Publish in Trade Talk - Wednesday, August 9, 2017
Venezuela led the way in US growth among the top Latin America oil exporters during the first half. (Photo: PDVSA)
Venezuela leads overall Latin American trade growth with United States.
BY LATINVEX STAFF
As the United States is mulling sanctions against oil from Venezuela, a Latinvex analysis of US Census data shows that during the first half of the year, US imports of Venezuelan crude jumped 54 percent.
Those imports reached $5.9 billion through June compared with $3.8 billion during the first half last year.
As a result, Venezuela ranks as the third-largest oil supplier to the United States after Canada and Saudi Arabia.
Venezuelan oil exports to the United States grew faster than similar exports from Mexico (41.7 percent), Colombia (8.4 percent) and Ecuador (24.7 percent).
But in percentage terms, Brazil outpaced all major Latin American oil exporters, nearly doubling its oil exports to the United States to $1.8 billion.
The news of the Venezuelan oil jump comes as there are growing problems for the country's oil sector. Spain's Repsol pulled all foreign workers from its oil fields in Venezuela amid a deepening political crisis, while Norway's Statoil has withdrawn its expatriate staff and Chevron Corp. and Total SA have removed a small number of employees, Bloomberg reports.
In terms of overall trade growth, Venezuela led the way among the top five Latin American trade partners of the United States.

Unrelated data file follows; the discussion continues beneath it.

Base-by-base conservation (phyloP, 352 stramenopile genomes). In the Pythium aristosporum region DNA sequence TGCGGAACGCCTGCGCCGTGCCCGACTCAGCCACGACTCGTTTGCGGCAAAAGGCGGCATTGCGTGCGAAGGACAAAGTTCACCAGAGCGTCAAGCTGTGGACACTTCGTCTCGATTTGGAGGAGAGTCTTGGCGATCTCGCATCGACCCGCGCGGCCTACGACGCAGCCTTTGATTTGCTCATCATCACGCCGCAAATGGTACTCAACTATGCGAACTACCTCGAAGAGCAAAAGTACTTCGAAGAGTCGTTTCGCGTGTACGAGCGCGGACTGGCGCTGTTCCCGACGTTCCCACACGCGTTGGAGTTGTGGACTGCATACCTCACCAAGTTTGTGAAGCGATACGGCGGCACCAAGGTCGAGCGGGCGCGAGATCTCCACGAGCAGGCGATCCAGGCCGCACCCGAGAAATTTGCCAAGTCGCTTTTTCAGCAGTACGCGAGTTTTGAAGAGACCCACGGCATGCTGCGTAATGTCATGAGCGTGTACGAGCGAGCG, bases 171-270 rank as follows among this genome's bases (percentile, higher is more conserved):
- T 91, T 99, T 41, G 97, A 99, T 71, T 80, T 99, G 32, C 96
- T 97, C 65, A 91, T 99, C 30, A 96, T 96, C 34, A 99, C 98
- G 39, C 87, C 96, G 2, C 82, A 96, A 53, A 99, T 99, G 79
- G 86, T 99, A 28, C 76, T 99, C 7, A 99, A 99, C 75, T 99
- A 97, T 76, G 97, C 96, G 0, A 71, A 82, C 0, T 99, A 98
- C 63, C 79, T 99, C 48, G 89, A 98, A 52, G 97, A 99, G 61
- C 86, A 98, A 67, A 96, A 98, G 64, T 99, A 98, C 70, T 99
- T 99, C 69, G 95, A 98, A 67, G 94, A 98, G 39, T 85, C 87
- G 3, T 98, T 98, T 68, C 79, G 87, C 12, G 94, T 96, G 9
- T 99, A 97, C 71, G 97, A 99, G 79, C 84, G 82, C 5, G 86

US trade with Venezuela grew 28.3 percent during the first half to $9.1 billion. The growth was largely due to a 51.8 percent jump in Venezuela’s total exports (dominated by oil), which helped offset a 13.3 percent decline in imports from the United States.
Mexico continues to dominate Latin American trade with the United States, with total trade reaching $273 billion in eth first half, an increase of 6.1 percent from the same period last year.
US imports accounted for $155.1 billion, while US exports to Mexico reached $118.8 billion, resulting in a US trade deficit with Mexico of $36.3 billion – a 13.3 percent increase from the US deficit a year earlier.
US President Donald Trump has repeatedly attacked the US trade deficit with Mexico as unfair and a major reason why he wanted to exit or renegotiate the North American Free Trade Agreement (NAFTA), which united the economies of the United States, Canada and Mexico.
Talks to renegotiate the treaty are scheduled to start in Washington next week -- on August 16.
One area Trump has attacked is US imports of autos from Mexico.
"Our automobile industry has just left us and gone to Mexico - I mean, a big chunk of it,” trump told The Wall Street Journal recently. “And it's very unfair for them to take our companies, [build] their cars, and then sell the car back into our country with no tax. It's very unfair."
However, figures show US imports of passenger cars from Mexico are less ($14.2 billion) than the value of similar imports from Canada ($23.1 billion) and Japan ($18.8 billion), and the US president has not threatened any auto tariffs against those countries.
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